How to make the most of a short trip

CN Tower at night

On my recent whirlwind trip of Canada, I had only three days in Toronto and although my trip was fleeting, I actually managed to squeeze in quite a bit (which is lucky because Toronto has quite a bit to offer). I am now in the midst of planning two more short trips – a long weekend in New York in mid October and another long weekend in Austin towards the end of October (if anyone has been to either place, I’d love your insights) and so below I’m sharing my top tips on how to make the most of a quick visit – it’s really a very fine balance between being prepared and remaining flexible.

Do your research

Before arriving, make a list of the places that you want to visit including sights, museums, shops, areas etc. Make sure to take note of the opening hours and think about how much time you might want to spend in each place. I think that it’s also particularly important to make a list of the restaurants that you would like to go to – ask friends who have visited before for recommendations or look for restaurants serving the local cuisine or a cuisine that you particularly enjoy.


Mark the places that you would like to go to (including your restaurant choices) on a map and then plan your days around certain areas. This does not necessarily mean that you have to plan every minute but if there is a museum and a restaurant in close proximity then at least you can commit to doing those and then be a little more flexible the rest of the day. Planning your days by area also means that you will limit the amount of time spent travelling, giving you more time to explore. Having a plan however doesn’t mean that you have to stick to it, it just gives you some ideas – it’s important to remain flexible!


Make sure to tell people about your upcoming trips – it’s possible that they have been before or know someone who lives there and can offer some advice. Also, after you arrive, make sure to keep your ears open and take advice from locals – most of the best places to see and things to do are NOT listed in the “Top 10”. Ask the waiter at dinner about his/her favorite bar and head there later in the evening or ask the barista at the local coffee shop about their favorite thing to do in the city and if it appeals to you, head there for the day. Locals always have the inside scoop and will usually know the best restaurants and happenings around town!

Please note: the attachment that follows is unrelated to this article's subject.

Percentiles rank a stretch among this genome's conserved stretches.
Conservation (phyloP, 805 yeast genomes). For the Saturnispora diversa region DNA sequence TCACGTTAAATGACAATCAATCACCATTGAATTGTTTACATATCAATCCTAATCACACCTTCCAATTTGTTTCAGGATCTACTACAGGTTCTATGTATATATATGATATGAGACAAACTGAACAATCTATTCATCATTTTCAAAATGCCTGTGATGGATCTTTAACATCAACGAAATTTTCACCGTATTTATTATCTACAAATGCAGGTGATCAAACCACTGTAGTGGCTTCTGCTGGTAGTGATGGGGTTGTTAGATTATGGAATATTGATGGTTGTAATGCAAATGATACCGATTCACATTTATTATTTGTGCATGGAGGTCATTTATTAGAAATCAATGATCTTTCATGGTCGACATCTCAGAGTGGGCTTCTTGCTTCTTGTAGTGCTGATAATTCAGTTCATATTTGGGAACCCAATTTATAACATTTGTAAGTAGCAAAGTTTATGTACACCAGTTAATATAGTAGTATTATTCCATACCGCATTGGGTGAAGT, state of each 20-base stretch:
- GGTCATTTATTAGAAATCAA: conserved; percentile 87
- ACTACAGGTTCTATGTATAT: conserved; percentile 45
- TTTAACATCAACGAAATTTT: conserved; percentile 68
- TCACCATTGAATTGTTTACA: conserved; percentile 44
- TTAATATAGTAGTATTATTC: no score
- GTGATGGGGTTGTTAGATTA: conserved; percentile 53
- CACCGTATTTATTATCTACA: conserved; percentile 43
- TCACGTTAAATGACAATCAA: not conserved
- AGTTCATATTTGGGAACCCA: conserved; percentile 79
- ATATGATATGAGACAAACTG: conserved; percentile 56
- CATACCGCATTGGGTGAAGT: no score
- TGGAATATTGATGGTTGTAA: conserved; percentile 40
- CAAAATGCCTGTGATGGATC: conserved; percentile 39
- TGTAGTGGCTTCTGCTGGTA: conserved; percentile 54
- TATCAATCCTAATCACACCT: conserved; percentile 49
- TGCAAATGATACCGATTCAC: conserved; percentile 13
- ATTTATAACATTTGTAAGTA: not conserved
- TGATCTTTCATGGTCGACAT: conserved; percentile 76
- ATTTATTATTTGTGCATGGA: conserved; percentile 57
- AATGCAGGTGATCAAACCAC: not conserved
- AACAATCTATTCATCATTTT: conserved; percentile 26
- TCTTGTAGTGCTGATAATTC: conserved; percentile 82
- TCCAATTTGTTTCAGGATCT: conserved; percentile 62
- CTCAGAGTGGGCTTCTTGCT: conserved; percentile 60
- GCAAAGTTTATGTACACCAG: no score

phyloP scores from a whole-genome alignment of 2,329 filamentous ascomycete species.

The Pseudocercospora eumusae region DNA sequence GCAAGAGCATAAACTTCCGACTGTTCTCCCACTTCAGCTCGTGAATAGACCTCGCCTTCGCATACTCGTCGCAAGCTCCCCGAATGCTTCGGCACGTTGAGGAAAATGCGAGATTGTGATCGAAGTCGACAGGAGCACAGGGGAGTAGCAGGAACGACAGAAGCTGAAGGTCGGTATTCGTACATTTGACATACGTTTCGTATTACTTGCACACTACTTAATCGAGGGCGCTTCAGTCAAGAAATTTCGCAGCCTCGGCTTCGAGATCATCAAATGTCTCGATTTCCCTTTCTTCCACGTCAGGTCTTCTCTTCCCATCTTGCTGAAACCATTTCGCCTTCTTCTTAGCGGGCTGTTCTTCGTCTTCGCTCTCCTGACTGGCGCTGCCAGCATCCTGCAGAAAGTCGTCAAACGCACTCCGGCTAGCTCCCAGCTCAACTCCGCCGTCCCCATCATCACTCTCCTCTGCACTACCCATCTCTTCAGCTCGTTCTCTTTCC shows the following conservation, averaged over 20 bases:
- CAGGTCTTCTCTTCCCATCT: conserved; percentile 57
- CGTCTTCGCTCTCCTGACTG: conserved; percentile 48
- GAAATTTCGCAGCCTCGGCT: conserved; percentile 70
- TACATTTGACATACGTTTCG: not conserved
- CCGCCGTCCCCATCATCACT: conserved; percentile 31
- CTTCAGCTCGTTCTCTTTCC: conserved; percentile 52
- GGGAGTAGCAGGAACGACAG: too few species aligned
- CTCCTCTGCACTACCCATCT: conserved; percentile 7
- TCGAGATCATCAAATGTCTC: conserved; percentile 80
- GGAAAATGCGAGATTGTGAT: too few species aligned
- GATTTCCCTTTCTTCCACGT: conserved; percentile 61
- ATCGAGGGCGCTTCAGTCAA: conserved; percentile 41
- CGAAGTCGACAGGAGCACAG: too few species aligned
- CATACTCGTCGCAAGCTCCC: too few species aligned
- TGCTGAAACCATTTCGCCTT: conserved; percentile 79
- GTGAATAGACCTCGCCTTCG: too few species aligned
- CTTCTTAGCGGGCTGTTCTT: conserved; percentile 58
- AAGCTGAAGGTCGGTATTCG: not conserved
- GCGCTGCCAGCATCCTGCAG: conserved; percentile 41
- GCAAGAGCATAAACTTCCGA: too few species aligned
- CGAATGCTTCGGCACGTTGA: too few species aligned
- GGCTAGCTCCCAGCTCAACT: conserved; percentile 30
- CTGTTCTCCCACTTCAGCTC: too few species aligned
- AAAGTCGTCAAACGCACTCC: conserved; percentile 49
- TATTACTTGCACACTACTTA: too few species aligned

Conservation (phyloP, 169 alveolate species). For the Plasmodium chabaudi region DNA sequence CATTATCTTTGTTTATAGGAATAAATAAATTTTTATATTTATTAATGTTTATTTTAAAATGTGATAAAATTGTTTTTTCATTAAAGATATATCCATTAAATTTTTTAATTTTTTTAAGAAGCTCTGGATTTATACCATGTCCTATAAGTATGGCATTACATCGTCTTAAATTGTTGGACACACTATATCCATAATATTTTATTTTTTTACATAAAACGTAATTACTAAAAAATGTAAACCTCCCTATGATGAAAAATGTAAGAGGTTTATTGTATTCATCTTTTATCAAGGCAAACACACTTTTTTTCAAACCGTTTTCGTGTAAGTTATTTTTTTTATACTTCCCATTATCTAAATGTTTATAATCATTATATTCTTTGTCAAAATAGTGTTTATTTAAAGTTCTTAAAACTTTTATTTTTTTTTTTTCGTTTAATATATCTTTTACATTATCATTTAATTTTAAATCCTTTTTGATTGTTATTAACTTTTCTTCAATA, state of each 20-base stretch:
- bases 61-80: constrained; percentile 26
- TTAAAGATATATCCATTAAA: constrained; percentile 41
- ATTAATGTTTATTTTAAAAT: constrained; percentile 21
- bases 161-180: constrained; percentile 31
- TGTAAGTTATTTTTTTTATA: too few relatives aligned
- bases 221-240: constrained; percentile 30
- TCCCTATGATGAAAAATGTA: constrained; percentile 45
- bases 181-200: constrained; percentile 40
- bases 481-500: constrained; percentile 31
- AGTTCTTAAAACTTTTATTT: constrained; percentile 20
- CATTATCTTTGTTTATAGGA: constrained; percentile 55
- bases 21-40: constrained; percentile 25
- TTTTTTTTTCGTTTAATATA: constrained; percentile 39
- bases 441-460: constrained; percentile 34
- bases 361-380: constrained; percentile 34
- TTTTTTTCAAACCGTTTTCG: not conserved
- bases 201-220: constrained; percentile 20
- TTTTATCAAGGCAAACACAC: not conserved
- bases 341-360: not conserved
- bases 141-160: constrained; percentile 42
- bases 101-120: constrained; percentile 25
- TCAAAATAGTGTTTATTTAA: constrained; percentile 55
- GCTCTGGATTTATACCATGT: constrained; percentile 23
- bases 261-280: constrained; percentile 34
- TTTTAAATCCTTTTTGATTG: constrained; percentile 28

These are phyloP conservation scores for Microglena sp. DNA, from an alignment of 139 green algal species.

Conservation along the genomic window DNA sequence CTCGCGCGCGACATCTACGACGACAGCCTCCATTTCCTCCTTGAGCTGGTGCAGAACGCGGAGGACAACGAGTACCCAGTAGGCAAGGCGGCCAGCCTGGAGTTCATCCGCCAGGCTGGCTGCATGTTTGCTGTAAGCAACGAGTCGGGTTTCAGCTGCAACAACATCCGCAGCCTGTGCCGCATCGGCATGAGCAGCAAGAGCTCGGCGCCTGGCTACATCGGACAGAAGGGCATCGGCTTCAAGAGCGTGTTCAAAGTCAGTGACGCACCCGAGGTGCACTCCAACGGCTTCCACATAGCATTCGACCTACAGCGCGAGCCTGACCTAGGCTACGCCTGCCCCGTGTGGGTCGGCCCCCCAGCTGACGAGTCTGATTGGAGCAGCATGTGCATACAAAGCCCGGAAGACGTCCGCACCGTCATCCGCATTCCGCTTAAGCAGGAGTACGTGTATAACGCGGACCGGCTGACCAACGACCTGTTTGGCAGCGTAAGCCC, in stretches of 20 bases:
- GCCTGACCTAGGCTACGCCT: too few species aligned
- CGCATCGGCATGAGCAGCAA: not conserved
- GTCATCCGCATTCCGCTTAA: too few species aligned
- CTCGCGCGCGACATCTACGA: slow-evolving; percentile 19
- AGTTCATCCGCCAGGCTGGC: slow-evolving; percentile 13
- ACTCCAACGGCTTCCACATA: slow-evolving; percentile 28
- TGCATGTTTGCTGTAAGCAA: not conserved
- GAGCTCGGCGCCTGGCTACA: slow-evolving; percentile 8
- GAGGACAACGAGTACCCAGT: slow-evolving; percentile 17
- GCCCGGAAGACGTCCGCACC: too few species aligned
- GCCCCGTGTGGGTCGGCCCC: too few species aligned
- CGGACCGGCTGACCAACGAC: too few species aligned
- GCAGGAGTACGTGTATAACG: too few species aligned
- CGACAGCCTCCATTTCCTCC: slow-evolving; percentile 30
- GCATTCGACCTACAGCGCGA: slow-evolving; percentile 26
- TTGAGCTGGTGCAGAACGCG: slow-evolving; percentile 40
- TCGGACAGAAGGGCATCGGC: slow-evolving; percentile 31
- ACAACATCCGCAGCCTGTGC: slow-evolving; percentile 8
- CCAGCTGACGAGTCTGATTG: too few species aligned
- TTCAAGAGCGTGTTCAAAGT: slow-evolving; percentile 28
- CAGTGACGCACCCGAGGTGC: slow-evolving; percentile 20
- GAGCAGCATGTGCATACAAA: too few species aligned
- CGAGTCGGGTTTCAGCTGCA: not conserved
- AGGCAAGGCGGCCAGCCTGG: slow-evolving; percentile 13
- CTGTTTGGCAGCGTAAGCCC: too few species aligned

By planning your day by the proximity of sights/activities/restaurants, it should be pretty easy to walk between them. Walking is a wonderful way to get the feel of a place and take in the sights and sounds and you may even stumble across a few hidden gems along the way.

Get up early

There is no excuse to be lazy on vacation – set an alarm and get your day started early. Of course, be reasonable, there is no point getting up at 6:00 and then crashing at 20:00 especially if your breakfast restaurant of choice or first activity of the day only opens at 9:00 but don’t snooze until 11:00 either.

Eyes up, phones down

I understand that phones are particularly useful for helping one navigate a new place but if you’ve planned your day and have some idea of where you’re headed then I see no reason to be looking at your phone. So my advice, instead of staring down at your phone, look around you and instead of worrying about what is happening on your phone, be curious about your new surroundings – pop into a little shop that looks interesting, stop and listen to a busker, walk up a sweet little alleyway, have a drink at a local spot and people watch and maybe even get a little lost!

Casa Loma
View of Toronto from Casa Loma
Gardens of Casa Loma
Symphony in the Gardens of Casa Loma

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